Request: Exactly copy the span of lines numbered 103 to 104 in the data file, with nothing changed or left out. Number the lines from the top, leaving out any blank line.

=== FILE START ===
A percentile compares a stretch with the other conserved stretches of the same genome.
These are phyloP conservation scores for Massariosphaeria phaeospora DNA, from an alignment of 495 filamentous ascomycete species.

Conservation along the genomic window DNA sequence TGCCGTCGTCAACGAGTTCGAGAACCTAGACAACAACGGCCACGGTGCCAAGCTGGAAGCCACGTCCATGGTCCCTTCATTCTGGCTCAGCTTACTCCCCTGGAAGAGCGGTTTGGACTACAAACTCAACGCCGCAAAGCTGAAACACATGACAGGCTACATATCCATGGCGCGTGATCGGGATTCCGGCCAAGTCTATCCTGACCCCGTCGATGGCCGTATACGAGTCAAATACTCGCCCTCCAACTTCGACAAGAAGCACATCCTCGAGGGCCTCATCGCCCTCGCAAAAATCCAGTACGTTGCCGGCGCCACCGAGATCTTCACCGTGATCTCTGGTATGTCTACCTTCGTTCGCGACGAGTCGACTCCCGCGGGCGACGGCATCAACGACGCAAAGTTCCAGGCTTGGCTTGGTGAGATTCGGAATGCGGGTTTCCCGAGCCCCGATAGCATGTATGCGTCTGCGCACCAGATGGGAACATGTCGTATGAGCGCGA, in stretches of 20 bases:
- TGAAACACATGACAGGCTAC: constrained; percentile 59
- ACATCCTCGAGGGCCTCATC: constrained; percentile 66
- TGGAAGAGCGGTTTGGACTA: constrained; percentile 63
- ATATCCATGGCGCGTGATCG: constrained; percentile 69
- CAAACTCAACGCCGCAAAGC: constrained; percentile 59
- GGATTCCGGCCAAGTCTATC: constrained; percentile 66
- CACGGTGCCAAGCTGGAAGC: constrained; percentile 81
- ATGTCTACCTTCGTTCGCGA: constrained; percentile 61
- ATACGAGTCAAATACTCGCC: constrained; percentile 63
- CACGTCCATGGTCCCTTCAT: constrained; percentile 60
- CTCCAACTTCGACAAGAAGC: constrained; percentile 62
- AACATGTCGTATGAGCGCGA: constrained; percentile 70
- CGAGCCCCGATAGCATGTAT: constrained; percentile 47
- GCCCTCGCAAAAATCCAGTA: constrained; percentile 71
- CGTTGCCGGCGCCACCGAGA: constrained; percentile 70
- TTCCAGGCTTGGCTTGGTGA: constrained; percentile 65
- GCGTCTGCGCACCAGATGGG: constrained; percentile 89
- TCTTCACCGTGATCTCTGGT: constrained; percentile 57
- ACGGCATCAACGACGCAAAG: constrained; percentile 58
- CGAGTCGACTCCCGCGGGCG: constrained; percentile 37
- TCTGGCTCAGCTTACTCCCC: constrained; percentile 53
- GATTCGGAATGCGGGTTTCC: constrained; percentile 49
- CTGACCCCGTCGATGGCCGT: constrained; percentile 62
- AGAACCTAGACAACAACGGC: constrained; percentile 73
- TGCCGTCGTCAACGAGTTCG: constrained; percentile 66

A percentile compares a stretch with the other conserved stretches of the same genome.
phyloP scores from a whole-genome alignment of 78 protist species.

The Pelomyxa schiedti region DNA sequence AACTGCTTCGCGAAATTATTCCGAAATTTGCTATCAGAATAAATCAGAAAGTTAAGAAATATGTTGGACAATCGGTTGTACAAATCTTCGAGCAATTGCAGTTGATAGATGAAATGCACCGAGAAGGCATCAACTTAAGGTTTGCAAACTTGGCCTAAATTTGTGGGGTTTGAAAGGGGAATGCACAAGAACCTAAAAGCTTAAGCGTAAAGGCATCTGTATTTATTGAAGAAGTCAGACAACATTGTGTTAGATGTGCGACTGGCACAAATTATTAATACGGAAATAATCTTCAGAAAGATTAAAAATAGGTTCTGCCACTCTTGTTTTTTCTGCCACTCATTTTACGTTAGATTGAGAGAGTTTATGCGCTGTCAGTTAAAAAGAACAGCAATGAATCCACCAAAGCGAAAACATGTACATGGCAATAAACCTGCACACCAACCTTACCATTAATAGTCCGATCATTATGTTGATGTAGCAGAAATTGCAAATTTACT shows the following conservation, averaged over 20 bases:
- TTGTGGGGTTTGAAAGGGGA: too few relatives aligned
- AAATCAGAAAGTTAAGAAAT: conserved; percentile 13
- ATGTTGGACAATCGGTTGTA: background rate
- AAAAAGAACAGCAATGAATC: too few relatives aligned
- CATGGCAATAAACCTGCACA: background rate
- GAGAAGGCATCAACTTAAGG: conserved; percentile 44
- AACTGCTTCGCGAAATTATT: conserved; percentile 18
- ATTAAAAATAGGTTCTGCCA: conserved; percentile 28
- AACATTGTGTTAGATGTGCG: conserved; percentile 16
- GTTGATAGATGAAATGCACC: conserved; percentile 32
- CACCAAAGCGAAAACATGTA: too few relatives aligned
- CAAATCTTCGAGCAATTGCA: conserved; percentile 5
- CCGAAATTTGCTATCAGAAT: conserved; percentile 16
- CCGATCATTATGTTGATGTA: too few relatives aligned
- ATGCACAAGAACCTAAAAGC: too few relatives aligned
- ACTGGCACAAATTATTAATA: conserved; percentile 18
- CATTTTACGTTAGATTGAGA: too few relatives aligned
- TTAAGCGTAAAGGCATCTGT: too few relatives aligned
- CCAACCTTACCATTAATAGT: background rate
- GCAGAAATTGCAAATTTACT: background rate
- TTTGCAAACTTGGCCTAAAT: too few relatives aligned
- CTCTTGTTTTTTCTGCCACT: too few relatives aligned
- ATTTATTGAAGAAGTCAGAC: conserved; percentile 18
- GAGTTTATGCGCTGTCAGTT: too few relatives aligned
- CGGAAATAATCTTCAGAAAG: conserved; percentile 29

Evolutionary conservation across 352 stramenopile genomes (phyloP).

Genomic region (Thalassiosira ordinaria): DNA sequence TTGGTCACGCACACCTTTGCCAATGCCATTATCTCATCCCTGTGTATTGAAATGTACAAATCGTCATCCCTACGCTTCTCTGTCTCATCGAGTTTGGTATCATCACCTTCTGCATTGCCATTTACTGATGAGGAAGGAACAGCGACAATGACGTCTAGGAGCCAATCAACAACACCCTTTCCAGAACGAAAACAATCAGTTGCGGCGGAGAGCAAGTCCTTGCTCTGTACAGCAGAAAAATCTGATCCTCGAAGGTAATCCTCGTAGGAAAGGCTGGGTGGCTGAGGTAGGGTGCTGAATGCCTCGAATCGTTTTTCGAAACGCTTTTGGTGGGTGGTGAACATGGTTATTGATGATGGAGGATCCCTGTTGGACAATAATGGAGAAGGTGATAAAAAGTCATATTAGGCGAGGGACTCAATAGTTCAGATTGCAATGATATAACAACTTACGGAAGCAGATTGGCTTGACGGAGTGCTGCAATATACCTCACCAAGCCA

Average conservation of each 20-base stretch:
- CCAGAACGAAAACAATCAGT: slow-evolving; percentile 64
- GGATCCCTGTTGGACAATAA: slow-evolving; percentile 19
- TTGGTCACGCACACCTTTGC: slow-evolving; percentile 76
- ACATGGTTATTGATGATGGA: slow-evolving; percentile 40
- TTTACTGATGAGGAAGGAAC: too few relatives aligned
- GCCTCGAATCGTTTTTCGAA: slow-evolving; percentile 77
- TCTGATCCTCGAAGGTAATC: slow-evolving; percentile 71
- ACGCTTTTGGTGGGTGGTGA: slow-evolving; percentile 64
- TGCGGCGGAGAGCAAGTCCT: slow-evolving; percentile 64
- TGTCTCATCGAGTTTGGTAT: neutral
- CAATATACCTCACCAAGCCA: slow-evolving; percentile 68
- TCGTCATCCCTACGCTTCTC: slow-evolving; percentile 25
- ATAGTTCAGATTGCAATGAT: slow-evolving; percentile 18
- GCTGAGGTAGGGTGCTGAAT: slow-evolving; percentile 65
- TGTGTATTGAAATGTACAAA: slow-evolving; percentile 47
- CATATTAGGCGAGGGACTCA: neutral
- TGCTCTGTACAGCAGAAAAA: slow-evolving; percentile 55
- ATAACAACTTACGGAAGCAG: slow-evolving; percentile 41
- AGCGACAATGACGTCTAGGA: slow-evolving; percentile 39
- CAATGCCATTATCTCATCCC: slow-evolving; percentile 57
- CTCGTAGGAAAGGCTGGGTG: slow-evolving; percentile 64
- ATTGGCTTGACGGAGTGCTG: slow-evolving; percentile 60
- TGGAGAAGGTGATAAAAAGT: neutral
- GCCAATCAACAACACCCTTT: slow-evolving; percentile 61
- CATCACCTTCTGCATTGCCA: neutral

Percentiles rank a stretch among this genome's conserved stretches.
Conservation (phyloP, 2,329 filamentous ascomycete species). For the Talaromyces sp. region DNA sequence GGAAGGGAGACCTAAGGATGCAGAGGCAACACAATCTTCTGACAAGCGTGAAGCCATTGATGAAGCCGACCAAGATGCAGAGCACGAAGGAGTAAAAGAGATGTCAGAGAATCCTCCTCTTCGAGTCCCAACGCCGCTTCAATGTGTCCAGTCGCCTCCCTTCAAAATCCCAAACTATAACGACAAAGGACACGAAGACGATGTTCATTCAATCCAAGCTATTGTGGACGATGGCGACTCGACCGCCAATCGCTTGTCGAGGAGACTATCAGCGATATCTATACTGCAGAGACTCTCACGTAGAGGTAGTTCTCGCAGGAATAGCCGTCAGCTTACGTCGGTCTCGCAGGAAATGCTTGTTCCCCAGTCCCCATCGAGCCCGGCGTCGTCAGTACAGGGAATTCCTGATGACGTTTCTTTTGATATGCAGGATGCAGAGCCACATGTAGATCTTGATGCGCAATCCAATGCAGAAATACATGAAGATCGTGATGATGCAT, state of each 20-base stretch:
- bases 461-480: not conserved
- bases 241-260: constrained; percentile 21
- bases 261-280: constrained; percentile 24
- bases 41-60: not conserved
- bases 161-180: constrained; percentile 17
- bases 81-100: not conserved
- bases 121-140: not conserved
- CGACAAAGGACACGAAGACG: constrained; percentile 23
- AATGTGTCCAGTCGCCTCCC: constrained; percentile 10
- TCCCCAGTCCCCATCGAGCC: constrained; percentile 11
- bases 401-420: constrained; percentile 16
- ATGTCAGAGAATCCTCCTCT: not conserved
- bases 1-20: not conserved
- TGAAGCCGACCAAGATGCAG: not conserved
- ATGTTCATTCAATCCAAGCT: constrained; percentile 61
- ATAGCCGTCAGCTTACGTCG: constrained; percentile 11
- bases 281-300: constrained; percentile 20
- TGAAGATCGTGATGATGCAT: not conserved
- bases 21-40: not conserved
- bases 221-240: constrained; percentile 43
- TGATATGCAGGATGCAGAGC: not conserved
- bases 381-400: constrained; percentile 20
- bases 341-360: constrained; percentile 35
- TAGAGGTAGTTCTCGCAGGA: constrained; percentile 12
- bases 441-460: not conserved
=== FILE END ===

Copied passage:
- bases 281-300: constrained; percentile 20
- TGAAGATCGTGATGATGCAT: not conserved